• IPA: /ɹɪˈsɪpɹək(ə)l/

reciprocal (not comparable)

  1. Of a feeling, action or such: mutual, uniformly felt or done by each party towards the other or others; two-way.
    reciprocal love; reciprocal duties
    • c. 1603–1606, William Shakespeare, “The Tragedie of King Lear”, in Mr. William Shakespeares Comedies, Histories, & Tragedies: Published According to the True Originall Copies (First Folio), London: Printed by Isaac Iaggard, and Ed[ward] Blount, published 1623, OCLC 606515358 ↗, [Act IV, scene vi]:
      Let our reciprocal vows be remembered.
  2. Mutually interchangeable.
    • These two rules will render a definition reciprocal with the thing defined.
  3. (grammar) expressing mutual action, applied to pronouns and verbs; also in a broad sense: reflexive
  4. (math) Used to denote different kinds of mutual relation; often with reference to the substitution of reciprocals for given quantities.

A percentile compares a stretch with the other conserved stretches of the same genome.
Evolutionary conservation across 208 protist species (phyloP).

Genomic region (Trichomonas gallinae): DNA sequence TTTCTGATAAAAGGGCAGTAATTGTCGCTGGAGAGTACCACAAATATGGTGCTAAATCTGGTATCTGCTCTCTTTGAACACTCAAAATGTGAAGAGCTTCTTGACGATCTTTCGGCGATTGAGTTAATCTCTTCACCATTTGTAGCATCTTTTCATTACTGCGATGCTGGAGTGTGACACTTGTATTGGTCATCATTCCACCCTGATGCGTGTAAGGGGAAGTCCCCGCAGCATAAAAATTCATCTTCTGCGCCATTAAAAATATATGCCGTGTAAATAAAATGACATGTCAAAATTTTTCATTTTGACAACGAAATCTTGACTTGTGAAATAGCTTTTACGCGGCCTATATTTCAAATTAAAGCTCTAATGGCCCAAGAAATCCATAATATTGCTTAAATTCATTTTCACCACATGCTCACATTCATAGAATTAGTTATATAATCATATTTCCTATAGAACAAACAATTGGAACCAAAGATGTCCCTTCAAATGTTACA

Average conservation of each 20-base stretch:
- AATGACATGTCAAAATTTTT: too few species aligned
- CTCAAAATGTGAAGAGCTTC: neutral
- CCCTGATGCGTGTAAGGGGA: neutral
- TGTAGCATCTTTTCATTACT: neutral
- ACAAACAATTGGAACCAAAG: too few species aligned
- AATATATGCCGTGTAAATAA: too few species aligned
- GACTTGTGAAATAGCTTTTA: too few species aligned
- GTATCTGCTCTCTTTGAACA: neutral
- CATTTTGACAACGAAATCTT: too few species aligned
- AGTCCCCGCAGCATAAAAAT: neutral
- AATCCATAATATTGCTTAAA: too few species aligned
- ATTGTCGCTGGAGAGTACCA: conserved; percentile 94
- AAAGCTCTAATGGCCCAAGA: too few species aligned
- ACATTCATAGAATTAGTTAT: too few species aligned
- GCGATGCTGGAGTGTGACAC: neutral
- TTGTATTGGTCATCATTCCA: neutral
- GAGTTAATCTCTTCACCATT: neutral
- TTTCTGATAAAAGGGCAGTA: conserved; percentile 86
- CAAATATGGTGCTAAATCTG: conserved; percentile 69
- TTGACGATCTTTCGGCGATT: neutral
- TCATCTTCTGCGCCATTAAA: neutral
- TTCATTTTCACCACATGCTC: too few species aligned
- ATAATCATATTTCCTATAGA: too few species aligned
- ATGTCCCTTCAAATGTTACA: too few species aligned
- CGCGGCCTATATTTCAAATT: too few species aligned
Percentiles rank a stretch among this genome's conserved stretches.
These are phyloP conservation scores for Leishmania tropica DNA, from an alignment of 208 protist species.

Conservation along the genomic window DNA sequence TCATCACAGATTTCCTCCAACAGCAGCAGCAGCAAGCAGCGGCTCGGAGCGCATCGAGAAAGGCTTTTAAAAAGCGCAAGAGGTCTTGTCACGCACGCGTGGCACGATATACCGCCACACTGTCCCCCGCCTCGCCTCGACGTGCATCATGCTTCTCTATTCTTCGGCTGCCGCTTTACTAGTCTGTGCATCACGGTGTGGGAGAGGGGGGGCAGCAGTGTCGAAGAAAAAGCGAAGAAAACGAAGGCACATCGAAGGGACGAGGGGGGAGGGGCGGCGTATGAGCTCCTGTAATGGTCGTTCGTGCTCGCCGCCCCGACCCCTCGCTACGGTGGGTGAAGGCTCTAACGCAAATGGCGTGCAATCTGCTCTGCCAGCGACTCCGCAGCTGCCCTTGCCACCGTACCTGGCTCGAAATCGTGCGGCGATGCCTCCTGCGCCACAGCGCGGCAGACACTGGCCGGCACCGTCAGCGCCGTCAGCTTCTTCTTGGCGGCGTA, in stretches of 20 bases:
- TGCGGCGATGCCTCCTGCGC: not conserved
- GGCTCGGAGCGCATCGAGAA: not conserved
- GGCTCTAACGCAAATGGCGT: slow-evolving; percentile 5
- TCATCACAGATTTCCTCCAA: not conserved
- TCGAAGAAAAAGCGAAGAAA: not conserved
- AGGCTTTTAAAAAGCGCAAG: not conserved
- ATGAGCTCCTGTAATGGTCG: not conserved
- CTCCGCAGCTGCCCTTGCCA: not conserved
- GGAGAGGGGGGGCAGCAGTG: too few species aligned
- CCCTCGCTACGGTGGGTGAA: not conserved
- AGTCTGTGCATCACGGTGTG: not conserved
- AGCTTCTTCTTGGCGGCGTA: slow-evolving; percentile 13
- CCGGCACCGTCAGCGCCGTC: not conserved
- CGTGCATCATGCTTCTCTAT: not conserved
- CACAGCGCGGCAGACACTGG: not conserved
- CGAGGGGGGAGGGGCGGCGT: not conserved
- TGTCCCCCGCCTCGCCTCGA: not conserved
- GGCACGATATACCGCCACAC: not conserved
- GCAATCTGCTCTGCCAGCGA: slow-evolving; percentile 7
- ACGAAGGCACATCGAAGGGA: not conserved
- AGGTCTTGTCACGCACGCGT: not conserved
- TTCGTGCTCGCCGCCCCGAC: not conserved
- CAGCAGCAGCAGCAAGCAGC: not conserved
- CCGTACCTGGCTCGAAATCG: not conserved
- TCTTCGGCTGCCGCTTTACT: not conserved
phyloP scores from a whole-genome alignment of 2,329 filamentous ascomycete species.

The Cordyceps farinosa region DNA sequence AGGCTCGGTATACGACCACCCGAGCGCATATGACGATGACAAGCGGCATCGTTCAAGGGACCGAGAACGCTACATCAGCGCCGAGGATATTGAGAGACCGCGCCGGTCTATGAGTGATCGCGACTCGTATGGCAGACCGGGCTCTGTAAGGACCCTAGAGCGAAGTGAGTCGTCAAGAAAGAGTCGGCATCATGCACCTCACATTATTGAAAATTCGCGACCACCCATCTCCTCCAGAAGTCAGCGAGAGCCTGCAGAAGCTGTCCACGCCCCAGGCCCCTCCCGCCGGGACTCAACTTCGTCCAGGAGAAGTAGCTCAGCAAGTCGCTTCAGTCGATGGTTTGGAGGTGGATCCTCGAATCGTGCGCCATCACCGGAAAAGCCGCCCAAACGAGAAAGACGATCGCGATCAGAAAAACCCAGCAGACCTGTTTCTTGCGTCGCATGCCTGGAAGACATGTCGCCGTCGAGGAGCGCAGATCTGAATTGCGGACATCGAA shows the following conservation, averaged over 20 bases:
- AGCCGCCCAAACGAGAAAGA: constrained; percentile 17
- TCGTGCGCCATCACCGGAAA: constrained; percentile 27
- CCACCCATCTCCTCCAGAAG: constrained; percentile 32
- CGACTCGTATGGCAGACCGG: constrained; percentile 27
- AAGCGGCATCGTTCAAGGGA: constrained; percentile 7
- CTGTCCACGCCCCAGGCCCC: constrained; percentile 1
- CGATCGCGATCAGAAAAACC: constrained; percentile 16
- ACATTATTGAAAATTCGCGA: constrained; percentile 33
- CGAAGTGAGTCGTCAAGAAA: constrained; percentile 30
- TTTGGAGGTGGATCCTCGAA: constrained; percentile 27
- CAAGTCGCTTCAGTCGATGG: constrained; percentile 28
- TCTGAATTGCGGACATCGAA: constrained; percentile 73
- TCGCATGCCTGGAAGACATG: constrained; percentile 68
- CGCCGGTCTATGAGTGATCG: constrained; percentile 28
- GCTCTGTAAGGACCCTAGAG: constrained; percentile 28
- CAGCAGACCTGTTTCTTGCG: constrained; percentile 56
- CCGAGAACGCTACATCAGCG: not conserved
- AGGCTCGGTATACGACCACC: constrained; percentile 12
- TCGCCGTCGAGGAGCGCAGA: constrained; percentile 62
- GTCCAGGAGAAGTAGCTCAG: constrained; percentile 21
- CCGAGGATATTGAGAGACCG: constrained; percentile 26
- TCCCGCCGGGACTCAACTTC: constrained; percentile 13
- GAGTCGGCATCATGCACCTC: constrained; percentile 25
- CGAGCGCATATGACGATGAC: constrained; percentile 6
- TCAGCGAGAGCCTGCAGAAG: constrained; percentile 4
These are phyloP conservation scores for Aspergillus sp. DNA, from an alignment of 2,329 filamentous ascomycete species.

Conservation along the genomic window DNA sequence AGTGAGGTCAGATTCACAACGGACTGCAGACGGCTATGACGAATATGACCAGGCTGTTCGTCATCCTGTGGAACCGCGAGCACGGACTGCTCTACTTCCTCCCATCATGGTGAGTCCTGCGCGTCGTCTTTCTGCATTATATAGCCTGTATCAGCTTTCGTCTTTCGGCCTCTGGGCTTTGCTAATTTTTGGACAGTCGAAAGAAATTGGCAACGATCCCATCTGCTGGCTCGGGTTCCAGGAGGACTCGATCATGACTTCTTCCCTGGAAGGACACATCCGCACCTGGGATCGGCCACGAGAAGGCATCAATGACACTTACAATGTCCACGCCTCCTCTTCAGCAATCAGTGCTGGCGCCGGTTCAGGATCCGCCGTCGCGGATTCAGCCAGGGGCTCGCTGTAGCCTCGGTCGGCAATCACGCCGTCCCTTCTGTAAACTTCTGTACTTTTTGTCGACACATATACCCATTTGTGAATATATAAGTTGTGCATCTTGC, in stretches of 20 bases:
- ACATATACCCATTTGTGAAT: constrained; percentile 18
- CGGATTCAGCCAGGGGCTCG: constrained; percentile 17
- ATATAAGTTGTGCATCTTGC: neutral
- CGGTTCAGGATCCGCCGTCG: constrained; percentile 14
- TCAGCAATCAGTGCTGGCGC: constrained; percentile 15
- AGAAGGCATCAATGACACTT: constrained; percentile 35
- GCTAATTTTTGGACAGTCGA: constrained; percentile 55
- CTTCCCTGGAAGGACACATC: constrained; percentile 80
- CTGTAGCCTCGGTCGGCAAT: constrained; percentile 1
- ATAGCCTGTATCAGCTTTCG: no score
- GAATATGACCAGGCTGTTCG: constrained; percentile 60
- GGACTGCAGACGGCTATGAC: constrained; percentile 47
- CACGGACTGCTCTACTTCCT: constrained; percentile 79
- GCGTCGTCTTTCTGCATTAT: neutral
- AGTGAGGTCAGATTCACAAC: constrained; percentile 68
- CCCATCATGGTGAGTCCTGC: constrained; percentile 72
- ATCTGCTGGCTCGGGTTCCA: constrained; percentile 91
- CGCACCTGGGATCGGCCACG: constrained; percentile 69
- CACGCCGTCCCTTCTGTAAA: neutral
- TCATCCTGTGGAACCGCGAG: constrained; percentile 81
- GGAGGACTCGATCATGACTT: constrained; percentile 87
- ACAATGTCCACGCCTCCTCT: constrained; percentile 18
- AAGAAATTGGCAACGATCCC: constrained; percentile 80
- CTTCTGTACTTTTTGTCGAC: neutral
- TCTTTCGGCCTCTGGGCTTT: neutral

5. Done, given, felt, or owed in return
    a reciprocal invitation to lunch
Synonyms Related terms Translations Translations
  • German: entgegengesetzt, umgekehrt
  • Russian: обра́тный
  • Spanish: al revés

reciprocal (plural reciprocals)

  1. (arithmetic) The number obtained by dividing 1 by another given number; the result of exchanging the numerator and the denominator of a fraction.
    0.5 is the reciprocal of 2.
  2. (grammar) A construction expressing mutual action.
    • 2008, Ekkehard König, ‎Volker Gast, Reciprocals and Reflexives: Theoretical and Typological Explorations
      Depending on where reciprocalization applies (syntax vs. lexicon), the relevant reciprocal verbs are claimed to exhibit specific properties, in particular: (i) syntactic reciprocals are fully productive whereas lexical reciprocals have only limited productivity; […]
Synonyms Translations

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